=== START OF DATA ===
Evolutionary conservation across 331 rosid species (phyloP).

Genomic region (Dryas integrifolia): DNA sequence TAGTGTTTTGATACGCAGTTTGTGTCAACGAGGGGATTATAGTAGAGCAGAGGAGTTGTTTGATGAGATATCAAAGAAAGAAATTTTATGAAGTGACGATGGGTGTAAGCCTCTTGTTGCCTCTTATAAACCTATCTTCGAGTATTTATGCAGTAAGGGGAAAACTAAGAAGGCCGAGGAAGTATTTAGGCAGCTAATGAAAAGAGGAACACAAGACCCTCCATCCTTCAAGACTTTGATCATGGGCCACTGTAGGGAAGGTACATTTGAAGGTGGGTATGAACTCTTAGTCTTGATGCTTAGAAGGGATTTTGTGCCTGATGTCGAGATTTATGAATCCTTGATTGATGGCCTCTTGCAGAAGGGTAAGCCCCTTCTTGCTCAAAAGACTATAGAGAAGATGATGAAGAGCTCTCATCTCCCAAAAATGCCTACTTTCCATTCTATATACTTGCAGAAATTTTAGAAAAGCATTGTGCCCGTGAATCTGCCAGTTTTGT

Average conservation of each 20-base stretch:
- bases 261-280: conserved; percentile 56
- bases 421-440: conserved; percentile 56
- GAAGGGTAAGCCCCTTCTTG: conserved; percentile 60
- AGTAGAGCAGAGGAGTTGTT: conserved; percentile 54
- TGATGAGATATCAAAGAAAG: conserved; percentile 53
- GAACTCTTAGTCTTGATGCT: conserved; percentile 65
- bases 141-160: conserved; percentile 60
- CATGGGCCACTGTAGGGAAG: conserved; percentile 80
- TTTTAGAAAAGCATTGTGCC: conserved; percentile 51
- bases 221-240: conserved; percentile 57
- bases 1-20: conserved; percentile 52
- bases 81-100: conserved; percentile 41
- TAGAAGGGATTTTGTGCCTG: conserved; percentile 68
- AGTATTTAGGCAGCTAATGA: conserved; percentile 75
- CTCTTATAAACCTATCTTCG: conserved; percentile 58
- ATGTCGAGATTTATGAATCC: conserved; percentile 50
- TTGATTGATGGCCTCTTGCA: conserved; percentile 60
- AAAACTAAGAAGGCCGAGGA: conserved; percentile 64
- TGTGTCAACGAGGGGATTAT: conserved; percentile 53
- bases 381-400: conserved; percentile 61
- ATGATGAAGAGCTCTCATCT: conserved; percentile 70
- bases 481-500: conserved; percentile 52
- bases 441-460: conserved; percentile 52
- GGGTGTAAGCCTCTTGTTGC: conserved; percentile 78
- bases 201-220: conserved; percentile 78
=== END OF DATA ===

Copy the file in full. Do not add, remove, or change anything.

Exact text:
Evolutionary conservation across 331 rosid species (phyloP).

Genomic region (Dryas integrifolia): DNA sequence TAGTGTTTTGATACGCAGTTTGTGTCAACGAGGGGATTATAGTAGAGCAGAGGAGTTGTTTGATGAGATATCAAAGAAAGAAATTTTATGAAGTGACGATGGGTGTAAGCCTCTTGTTGCCTCTTATAAACCTATCTTCGAGTATTTATGCAGTAAGGGGAAAACTAAGAAGGCCGAGGAAGTATTTAGGCAGCTAATGAAAAGAGGAACACAAGACCCTCCATCCTTCAAGACTTTGATCATGGGCCACTGTAGGGAAGGTACATTTGAAGGTGGGTATGAACTCTTAGTCTTGATGCTTAGAAGGGATTTTGTGCCTGATGTCGAGATTTATGAATCCTTGATTGATGGCCTCTTGCAGAAGGGTAAGCCCCTTCTTGCTCAAAAGACTATAGAGAAGATGATGAAGAGCTCTCATCTCCCAAAAATGCCTACTTTCCATTCTATATACTTGCAGAAATTTTAGAAAAGCATTGTGCCCGTGAATCTGCCAGTTTTGT

Average conservation of each 20-base stretch:
- bases 261-280: conserved; percentile 56
- bases 421-440: conserved; percentile 56
- GAAGGGTAAGCCCCTTCTTG: conserved; percentile 60
- AGTAGAGCAGAGGAGTTGTT: conserved; percentile 54
- TGATGAGATATCAAAGAAAG: conserved; percentile 53
- GAACTCTTAGTCTTGATGCT: conserved; percentile 65
- bases 141-160: conserved; percentile 60
- CATGGGCCACTGTAGGGAAG: conserved; percentile 80
- TTTTAGAAAAGCATTGTGCC: conserved; percentile 51
- bases 221-240: conserved; percentile 57
- bases 1-20: conserved; percentile 52
- bases 81-100: conserved; percentile 41
- TAGAAGGGATTTTGTGCCTG: conserved; percentile 68
- AGTATTTAGGCAGCTAATGA: conserved; percentile 75
- CTCTTATAAACCTATCTTCG: conserved; percentile 58
- ATGTCGAGATTTATGAATCC: conserved; percentile 50
- TTGATTGATGGCCTCTTGCA: conserved; percentile 60
- AAAACTAAGAAGGCCGAGGA: conserved; percentile 64
- TGTGTCAACGAGGGGATTAT: conserved; percentile 53
- bases 381-400: conserved; percentile 61
- ATGATGAAGAGCTCTCATCT: conserved; percentile 70
- bases 481-500: conserved; percentile 52
- bases 441-460: conserved; percentile 52
- GGGTGTAAGCCTCTTGTTGC: conserved; percentile 78
- bases 201-220: conserved; percentile 78